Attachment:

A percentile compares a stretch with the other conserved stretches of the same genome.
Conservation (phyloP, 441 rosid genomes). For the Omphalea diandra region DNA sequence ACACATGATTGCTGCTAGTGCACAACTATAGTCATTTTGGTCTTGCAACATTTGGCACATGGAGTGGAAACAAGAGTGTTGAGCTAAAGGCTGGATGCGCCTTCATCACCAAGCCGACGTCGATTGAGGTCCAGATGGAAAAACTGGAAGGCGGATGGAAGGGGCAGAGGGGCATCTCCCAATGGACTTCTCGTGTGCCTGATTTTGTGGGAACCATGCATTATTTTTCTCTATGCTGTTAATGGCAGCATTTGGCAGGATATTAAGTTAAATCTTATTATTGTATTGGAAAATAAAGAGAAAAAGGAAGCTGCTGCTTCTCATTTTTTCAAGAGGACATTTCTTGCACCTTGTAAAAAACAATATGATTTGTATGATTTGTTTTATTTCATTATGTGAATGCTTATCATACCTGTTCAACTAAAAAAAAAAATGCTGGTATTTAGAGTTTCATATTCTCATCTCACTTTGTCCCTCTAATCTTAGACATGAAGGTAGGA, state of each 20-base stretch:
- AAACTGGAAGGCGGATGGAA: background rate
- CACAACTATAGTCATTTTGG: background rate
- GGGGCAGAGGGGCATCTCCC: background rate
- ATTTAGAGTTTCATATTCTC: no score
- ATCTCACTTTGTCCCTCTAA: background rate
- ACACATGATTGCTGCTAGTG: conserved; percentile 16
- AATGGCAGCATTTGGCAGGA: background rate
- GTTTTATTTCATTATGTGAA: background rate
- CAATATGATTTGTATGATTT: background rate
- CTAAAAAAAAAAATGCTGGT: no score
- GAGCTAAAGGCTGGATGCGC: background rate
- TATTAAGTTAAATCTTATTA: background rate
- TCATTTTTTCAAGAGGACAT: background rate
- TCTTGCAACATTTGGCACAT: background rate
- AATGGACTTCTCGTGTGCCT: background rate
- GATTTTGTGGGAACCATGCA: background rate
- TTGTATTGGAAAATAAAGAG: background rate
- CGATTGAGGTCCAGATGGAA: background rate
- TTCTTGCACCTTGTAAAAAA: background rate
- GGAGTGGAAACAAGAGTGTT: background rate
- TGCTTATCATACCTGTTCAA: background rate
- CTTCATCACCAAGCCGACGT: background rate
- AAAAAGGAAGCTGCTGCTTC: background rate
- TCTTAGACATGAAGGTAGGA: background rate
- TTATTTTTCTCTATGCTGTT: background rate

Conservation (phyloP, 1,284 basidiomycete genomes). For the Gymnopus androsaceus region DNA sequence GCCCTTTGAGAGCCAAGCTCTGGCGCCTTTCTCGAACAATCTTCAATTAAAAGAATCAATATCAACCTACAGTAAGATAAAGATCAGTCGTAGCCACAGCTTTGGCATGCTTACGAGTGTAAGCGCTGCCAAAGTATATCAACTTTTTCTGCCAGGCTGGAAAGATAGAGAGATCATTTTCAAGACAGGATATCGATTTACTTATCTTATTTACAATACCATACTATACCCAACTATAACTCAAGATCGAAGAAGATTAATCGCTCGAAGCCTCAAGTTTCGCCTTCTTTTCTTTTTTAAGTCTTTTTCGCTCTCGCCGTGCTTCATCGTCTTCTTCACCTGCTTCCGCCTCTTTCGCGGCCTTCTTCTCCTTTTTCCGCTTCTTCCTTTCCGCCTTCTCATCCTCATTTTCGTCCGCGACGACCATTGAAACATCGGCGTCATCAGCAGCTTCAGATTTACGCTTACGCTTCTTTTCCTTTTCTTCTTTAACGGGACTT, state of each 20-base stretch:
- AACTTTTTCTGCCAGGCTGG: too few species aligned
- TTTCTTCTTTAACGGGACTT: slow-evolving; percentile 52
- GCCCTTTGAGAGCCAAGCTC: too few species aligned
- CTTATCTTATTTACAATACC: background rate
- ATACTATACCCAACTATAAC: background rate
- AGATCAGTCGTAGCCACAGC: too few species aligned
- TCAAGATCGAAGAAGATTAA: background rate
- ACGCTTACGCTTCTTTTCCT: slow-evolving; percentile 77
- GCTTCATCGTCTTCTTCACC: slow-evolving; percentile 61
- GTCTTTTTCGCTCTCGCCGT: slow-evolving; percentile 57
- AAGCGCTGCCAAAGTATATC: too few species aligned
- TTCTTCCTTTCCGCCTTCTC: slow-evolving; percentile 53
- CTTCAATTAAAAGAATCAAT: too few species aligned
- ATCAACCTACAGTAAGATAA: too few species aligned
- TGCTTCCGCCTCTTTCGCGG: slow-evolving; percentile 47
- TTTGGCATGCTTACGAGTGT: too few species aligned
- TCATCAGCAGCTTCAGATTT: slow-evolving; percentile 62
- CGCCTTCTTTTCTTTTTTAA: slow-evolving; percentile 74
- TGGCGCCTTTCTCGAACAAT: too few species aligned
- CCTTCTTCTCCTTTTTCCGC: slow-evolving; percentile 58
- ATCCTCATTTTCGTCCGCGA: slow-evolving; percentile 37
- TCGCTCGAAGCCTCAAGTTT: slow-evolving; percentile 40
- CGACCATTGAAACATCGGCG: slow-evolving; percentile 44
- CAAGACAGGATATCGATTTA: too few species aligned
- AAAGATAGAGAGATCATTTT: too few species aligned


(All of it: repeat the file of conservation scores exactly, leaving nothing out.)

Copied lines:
A percentile compares a stretch with the other conserved stretches of the same genome.
Conservation (phyloP, 441 rosid genomes). For the Omphalea diandra region DNA sequence ACACATGATTGCTGCTAGTGCACAACTATAGTCATTTTGGTCTTGCAACATTTGGCACATGGAGTGGAAACAAGAGTGTTGAGCTAAAGGCTGGATGCGCCTTCATCACCAAGCCGACGTCGATTGAGGTCCAGATGGAAAAACTGGAAGGCGGATGGAAGGGGCAGAGGGGCATCTCCCAATGGACTTCTCGTGTGCCTGATTTTGTGGGAACCATGCATTATTTTTCTCTATGCTGTTAATGGCAGCATTTGGCAGGATATTAAGTTAAATCTTATTATTGTATTGGAAAATAAAGAGAAAAAGGAAGCTGCTGCTTCTCATTTTTTCAAGAGGACATTTCTTGCACCTTGTAAAAAACAATATGATTTGTATGATTTGTTTTATTTCATTATGTGAATGCTTATCATACCTGTTCAACTAAAAAAAAAAATGCTGGTATTTAGAGTTTCATATTCTCATCTCACTTTGTCCCTCTAATCTTAGACATGAAGGTAGGA, state of each 20-base stretch:
- AAACTGGAAGGCGGATGGAA: background rate
- CACAACTATAGTCATTTTGG: background rate
- GGGGCAGAGGGGCATCTCCC: background rate
- ATTTAGAGTTTCATATTCTC: no score
- ATCTCACTTTGTCCCTCTAA: background rate
- ACACATGATTGCTGCTAGTG: conserved; percentile 16
- AATGGCAGCATTTGGCAGGA: background rate
- GTTTTATTTCATTATGTGAA: background rate
- CAATATGATTTGTATGATTT: background rate
- CTAAAAAAAAAAATGCTGGT: no score
- GAGCTAAAGGCTGGATGCGC: background rate
- TATTAAGTTAAATCTTATTA: background rate
- TCATTTTTTCAAGAGGACAT: background rate
- TCTTGCAACATTTGGCACAT: background rate
- AATGGACTTCTCGTGTGCCT: background rate
- GATTTTGTGGGAACCATGCA: background rate
- TTGTATTGGAAAATAAAGAG: background rate
- CGATTGAGGTCCAGATGGAA: background rate
- TTCTTGCACCTTGTAAAAAA: background rate
- GGAGTGGAAACAAGAGTGTT: background rate
- TGCTTATCATACCTGTTCAA: background rate
- CTTCATCACCAAGCCGACGT: background rate
- AAAAAGGAAGCTGCTGCTTC: background rate
- TCTTAGACATGAAGGTAGGA: background rate
- TTATTTTTCTCTATGCTGTT: background rate

Conservation (phyloP, 1,284 basidiomycete genomes). For the Gymnopus androsaceus region DNA sequence GCCCTTTGAGAGCCAAGCTCTGGCGCCTTTCTCGAACAATCTTCAATTAAAAGAATCAATATCAACCTACAGTAAGATAAAGATCAGTCGTAGCCACAGCTTTGGCATGCTTACGAGTGTAAGCGCTGCCAAAGTATATCAACTTTTTCTGCCAGGCTGGAAAGATAGAGAGATCATTTTCAAGACAGGATATCGATTTACTTATCTTATTTACAATACCATACTATACCCAACTATAACTCAAGATCGAAGAAGATTAATCGCTCGAAGCCTCAAGTTTCGCCTTCTTTTCTTTTTTAAGTCTTTTTCGCTCTCGCCGTGCTTCATCGTCTTCTTCACCTGCTTCCGCCTCTTTCGCGGCCTTCTTCTCCTTTTTCCGCTTCTTCCTTTCCGCCTTCTCATCCTCATTTTCGTCCGCGACGACCATTGAAACATCGGCGTCATCAGCAGCTTCAGATTTACGCTTACGCTTCTTTTCCTTTTCTTCTTTAACGGGACTT, state of each 20-base stretch:
- AACTTTTTCTGCCAGGCTGG: too few species aligned
- TTTCTTCTTTAACGGGACTT: slow-evolving; percentile 52
- GCCCTTTGAGAGCCAAGCTC: too few species aligned
- CTTATCTTATTTACAATACC: background rate
- ATACTATACCCAACTATAAC: background rate
- AGATCAGTCGTAGCCACAGC: too few species aligned
- TCAAGATCGAAGAAGATTAA: background rate
- ACGCTTACGCTTCTTTTCCT: slow-evolving; percentile 77
- GCTTCATCGTCTTCTTCACC: slow-evolving; percentile 61
- GTCTTTTTCGCTCTCGCCGT: slow-evolving; percentile 57
- AAGCGCTGCCAAAGTATATC: too few species aligned
- TTCTTCCTTTCCGCCTTCTC: slow-evolving; percentile 53
- CTTCAATTAAAAGAATCAAT: too few species aligned
- ATCAACCTACAGTAAGATAA: too few species aligned
- TGCTTCCGCCTCTTTCGCGG: slow-evolving; percentile 47
- TTTGGCATGCTTACGAGTGT: too few species aligned
- TCATCAGCAGCTTCAGATTT: slow-evolving; percentile 62
- CGCCTTCTTTTCTTTTTTAA: slow-evolving; percentile 74
- TGGCGCCTTTCTCGAACAAT: too few species aligned
- CCTTCTTCTCCTTTTTCCGC: slow-evolving; percentile 58
- ATCCTCATTTTCGTCCGCGA: slow-evolving; percentile 37
- TCGCTCGAAGCCTCAAGTTT: slow-evolving; percentile 40
- CGACCATTGAAACATCGGCG: slow-evolving; percentile 44
- CAAGACAGGATATCGATTTA: too few species aligned
- AAAGATAGAGAGATCATTTT: too few species aligned